Before Tuesday's game against the Pistons, Phil Jackson responded to a report from Adrian Wojnarowski of Yahoo! Sports of a dust up between the head coach and Ron Artest: "At a recent practice, league sources said, Artest loudly confronted Jackson... Essentially, Artest told Jackson that if he wants to coach him, coach him. Just stop embarrassing him in public."
"It’s close to accurate," Jackson said of the report. "It was not a loud confrontation, it was a man-to-man confrontation. And it was obviously out of character for both that to happen at practice, and for Ron. And it wasn’t about embarrassing him publicly, it was about some of the issues that had been brought up that have focused about him.”
Jackson called the incident "out of character for both that to happen at practice, and for Ron."
Later, according to Jackson, Artest delivered an unsolicited apology both to him and the team for causing a distraction. There was nothing about what happened Jackson found particularly unusual about the chatfrontation, save the fact somebody talked about it to the media. "Obviously there’s either a spy, or a camera, or a leak, or something that went on in our practice," he smiled. "But [arguments] are things that happen in practice, and it’s not the first time, and it’s not going to be the last."
For his part, Artest refused to comment specifically despite being asked about 12 different ways to describe what happened. "I would have to talk to coach first because last year I had issues with coach going to the media first before [coming to me]," he said. "I’ve been working so hard over the last couple years on my whole Ron Artest image. I worked real hard to try to keep everything positive so it’s really hard to comment on anything right now at this point and time until I would speak to coach."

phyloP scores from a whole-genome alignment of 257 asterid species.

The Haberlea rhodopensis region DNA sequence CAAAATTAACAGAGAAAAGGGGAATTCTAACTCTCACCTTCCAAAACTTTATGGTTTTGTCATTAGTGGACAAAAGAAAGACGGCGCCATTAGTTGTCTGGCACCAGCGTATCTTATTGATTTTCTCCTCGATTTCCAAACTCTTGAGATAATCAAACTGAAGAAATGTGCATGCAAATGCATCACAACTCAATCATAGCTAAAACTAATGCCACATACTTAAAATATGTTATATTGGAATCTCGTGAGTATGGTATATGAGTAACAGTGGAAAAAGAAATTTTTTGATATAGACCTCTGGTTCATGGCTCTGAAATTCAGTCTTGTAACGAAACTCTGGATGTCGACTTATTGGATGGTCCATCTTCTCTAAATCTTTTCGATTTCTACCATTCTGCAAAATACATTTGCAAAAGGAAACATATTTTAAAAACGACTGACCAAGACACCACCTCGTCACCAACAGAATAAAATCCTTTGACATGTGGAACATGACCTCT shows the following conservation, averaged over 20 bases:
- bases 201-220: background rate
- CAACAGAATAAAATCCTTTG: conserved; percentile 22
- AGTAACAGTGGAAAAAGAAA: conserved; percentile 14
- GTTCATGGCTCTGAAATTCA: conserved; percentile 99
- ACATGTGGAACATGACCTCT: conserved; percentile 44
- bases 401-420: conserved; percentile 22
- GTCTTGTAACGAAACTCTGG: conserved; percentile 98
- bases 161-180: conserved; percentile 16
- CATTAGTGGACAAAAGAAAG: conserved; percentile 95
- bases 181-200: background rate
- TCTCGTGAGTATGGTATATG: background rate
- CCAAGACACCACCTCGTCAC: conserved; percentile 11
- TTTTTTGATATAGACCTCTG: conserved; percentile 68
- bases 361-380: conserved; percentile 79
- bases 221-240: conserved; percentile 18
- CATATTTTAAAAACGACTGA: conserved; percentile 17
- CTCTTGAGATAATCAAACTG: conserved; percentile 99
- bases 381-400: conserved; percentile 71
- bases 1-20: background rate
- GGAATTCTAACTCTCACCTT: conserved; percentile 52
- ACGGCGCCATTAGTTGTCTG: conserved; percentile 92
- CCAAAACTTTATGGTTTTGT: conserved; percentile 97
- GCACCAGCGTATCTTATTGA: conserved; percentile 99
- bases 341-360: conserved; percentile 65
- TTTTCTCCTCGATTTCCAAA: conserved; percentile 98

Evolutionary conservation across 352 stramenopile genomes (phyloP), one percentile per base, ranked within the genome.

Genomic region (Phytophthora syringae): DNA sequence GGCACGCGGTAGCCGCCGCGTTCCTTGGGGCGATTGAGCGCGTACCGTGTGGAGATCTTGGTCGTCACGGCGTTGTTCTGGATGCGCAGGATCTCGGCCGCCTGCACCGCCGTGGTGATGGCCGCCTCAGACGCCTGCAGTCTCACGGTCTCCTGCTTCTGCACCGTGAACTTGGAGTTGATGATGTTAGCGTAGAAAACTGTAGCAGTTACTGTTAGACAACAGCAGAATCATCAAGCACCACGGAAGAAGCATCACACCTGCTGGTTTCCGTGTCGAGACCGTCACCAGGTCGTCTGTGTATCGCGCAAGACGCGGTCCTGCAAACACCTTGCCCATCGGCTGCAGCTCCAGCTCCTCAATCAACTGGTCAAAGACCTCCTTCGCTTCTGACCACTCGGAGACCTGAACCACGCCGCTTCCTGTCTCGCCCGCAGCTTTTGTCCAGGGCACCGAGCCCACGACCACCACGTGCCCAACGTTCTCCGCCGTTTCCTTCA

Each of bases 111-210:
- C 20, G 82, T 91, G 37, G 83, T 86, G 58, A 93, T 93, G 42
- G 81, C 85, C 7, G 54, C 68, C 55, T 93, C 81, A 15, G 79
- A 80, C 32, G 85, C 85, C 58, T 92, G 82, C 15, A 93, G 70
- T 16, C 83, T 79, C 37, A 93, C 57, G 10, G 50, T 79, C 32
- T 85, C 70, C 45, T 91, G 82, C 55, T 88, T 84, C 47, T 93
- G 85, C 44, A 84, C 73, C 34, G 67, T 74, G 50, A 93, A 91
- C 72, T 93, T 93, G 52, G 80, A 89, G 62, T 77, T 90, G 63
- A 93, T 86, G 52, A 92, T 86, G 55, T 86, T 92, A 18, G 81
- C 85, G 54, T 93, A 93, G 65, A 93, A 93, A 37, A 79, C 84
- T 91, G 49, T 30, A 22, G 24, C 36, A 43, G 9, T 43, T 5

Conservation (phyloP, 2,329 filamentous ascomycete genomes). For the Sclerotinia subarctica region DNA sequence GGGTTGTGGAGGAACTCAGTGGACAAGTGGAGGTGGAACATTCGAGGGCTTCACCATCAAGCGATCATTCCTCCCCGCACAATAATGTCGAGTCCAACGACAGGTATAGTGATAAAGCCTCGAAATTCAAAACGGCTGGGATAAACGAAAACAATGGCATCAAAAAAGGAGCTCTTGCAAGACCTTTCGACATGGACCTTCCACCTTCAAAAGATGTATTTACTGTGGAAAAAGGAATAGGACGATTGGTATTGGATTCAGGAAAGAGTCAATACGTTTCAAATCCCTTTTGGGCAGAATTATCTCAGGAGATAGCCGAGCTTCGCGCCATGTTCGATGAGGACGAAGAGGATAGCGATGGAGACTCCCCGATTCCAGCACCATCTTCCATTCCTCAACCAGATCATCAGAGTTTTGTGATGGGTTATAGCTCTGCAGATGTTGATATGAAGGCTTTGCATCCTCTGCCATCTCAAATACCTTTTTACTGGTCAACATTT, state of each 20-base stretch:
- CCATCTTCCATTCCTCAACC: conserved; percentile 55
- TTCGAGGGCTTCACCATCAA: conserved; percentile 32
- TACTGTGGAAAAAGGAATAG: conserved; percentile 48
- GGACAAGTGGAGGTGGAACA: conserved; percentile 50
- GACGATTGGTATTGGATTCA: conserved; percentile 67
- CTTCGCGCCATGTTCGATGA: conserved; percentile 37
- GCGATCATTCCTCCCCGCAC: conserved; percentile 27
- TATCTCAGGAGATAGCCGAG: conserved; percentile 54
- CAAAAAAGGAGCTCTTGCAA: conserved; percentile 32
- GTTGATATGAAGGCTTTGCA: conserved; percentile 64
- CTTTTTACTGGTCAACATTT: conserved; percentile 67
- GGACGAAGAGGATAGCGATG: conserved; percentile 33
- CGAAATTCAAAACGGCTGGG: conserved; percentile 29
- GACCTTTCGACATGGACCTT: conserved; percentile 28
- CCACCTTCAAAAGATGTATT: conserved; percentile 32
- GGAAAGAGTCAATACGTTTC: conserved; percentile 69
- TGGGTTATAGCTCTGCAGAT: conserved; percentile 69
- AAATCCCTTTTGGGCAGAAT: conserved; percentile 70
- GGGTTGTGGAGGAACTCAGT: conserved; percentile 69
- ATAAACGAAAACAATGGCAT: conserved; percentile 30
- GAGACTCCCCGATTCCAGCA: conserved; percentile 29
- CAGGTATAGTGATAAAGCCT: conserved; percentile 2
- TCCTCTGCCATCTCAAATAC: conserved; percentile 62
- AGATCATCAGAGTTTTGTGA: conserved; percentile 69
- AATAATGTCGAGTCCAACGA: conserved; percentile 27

If there's anything to escalate, kudos to Artest for refusing. But where he did reveal something interesting was when asked if it bothers him this sort of thing would end up in the media to begin with. "That hurts. I’ve been working so hard on my image and that hurt because I just don’t want to be a part of any controversy. I don’t want to be a part of any conflict. I don’t want to be a part of anything like that. That’s why for something like that to be said is kind of weird. I won’t really say anything on that," he said.
"One thing I do know is that I’m definitely anti-confrontation."
People will rightly form opinions on the value of what Kobe Bryant called at Monday's practice Jackson's style of "coaching publicly." (I asked P.J. tonight whether he agreed with 24's assessment, and was given a fairly entertaining, somewhat convoluted deflection in response.) In the end, I'd be surprised if any of this amounts to much more than a ripple. Basically a day's worth of news. Artest's reaction, though, becomes interesting in a week where the subject of media-sent messages is front and center, an example of how the other end of things can cause problems, too, when that which should probably (at least if it's up to Ron) stay in house leaves through a side door.